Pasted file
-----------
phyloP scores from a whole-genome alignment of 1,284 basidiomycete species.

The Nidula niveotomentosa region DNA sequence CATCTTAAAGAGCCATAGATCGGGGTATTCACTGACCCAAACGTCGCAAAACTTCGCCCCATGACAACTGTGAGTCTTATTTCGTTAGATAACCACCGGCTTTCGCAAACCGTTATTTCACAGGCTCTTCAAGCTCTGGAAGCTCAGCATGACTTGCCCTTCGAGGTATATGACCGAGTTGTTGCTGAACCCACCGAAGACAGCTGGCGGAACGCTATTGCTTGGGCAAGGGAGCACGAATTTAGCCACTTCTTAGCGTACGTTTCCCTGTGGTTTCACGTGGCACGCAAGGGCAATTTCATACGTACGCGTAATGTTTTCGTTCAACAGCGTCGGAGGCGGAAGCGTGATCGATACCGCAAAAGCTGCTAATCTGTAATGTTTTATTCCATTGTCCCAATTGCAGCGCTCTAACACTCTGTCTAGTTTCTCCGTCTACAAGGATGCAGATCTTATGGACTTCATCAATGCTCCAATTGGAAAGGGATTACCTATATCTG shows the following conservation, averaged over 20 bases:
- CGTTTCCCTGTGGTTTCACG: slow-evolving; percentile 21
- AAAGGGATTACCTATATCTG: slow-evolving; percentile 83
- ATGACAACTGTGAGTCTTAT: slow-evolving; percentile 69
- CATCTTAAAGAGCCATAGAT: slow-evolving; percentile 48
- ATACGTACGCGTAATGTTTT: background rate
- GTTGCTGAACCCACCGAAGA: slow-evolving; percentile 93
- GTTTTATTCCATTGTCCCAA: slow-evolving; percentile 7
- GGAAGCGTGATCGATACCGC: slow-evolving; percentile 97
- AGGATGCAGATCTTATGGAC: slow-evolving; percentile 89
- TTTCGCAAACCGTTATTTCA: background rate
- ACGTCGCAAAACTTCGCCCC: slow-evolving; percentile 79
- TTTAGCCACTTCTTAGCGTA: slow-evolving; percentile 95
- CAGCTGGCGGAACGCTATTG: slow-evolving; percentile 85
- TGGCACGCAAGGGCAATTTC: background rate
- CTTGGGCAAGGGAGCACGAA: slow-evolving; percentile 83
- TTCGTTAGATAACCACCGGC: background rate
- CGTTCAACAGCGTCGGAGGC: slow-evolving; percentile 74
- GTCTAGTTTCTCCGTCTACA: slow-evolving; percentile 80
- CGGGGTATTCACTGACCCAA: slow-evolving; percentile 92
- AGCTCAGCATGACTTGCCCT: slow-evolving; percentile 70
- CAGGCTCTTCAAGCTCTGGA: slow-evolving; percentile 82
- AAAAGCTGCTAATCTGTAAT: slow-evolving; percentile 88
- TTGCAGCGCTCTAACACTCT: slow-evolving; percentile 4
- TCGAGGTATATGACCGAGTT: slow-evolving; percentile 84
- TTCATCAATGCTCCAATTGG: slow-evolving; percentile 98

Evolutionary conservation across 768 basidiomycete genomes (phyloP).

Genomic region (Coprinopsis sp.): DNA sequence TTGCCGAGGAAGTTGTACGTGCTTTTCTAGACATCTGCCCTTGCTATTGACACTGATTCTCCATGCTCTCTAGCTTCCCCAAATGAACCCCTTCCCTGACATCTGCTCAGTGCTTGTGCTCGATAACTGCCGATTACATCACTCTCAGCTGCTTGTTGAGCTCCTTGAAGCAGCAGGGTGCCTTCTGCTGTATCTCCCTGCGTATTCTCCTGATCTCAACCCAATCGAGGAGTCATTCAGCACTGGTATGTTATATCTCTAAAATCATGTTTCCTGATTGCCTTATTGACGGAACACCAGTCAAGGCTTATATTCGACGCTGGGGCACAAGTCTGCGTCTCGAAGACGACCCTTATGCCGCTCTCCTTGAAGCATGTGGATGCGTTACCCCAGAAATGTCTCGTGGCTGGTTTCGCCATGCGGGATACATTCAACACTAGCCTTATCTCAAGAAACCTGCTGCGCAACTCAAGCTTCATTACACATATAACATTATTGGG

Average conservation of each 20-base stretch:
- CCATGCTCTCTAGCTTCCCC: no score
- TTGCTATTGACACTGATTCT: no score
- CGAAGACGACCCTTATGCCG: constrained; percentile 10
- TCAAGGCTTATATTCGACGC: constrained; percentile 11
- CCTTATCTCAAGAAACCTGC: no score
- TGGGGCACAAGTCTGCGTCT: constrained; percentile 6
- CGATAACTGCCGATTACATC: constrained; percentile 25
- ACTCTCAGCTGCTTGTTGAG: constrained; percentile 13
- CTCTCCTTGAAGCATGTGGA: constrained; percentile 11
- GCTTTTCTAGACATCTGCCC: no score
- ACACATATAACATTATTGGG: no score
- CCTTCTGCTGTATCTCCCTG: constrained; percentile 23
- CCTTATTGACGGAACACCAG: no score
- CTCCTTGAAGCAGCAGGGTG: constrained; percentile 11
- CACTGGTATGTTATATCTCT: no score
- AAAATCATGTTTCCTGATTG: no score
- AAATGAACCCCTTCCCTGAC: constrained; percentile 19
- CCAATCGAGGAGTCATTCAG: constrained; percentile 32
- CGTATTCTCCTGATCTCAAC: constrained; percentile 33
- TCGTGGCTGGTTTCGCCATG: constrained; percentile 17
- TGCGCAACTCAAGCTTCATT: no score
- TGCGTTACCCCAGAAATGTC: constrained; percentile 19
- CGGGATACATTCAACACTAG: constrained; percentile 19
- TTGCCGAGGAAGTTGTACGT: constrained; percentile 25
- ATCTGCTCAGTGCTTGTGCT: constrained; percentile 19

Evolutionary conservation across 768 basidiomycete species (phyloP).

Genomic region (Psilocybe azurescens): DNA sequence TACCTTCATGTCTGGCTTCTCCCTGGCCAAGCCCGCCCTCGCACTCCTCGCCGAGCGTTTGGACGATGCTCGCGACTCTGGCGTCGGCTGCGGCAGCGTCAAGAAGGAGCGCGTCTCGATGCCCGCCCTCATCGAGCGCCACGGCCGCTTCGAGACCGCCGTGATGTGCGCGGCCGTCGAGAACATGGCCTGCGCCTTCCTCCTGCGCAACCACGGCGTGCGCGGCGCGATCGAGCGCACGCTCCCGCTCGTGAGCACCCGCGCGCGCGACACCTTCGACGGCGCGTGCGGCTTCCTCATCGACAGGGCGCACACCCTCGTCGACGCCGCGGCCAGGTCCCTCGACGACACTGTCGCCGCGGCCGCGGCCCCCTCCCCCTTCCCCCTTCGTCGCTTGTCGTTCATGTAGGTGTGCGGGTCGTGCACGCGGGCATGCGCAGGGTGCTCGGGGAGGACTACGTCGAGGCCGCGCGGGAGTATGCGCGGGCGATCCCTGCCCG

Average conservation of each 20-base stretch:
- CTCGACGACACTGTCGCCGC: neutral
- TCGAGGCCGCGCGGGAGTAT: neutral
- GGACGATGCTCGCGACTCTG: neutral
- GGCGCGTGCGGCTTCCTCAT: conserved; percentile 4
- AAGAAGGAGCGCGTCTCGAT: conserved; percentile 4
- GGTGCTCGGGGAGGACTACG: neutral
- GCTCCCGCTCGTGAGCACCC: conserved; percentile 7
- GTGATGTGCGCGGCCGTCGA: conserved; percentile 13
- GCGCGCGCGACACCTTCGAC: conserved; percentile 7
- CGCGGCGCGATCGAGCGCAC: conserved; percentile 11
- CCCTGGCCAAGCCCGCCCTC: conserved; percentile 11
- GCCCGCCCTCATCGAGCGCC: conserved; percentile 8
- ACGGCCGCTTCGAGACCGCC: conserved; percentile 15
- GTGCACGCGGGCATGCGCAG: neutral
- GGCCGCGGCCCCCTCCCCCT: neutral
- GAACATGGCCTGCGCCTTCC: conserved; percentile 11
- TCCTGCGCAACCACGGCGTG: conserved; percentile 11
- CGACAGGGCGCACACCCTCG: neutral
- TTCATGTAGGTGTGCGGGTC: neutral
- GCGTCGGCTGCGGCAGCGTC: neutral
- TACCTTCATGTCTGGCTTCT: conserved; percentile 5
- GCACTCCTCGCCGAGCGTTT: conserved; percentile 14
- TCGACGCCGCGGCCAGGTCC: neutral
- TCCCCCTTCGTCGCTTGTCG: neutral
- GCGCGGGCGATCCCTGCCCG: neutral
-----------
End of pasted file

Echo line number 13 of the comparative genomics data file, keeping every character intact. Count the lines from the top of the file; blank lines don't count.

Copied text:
- ACGTCGCAAAACTTCGCCCC: slow-evolving; percentile 79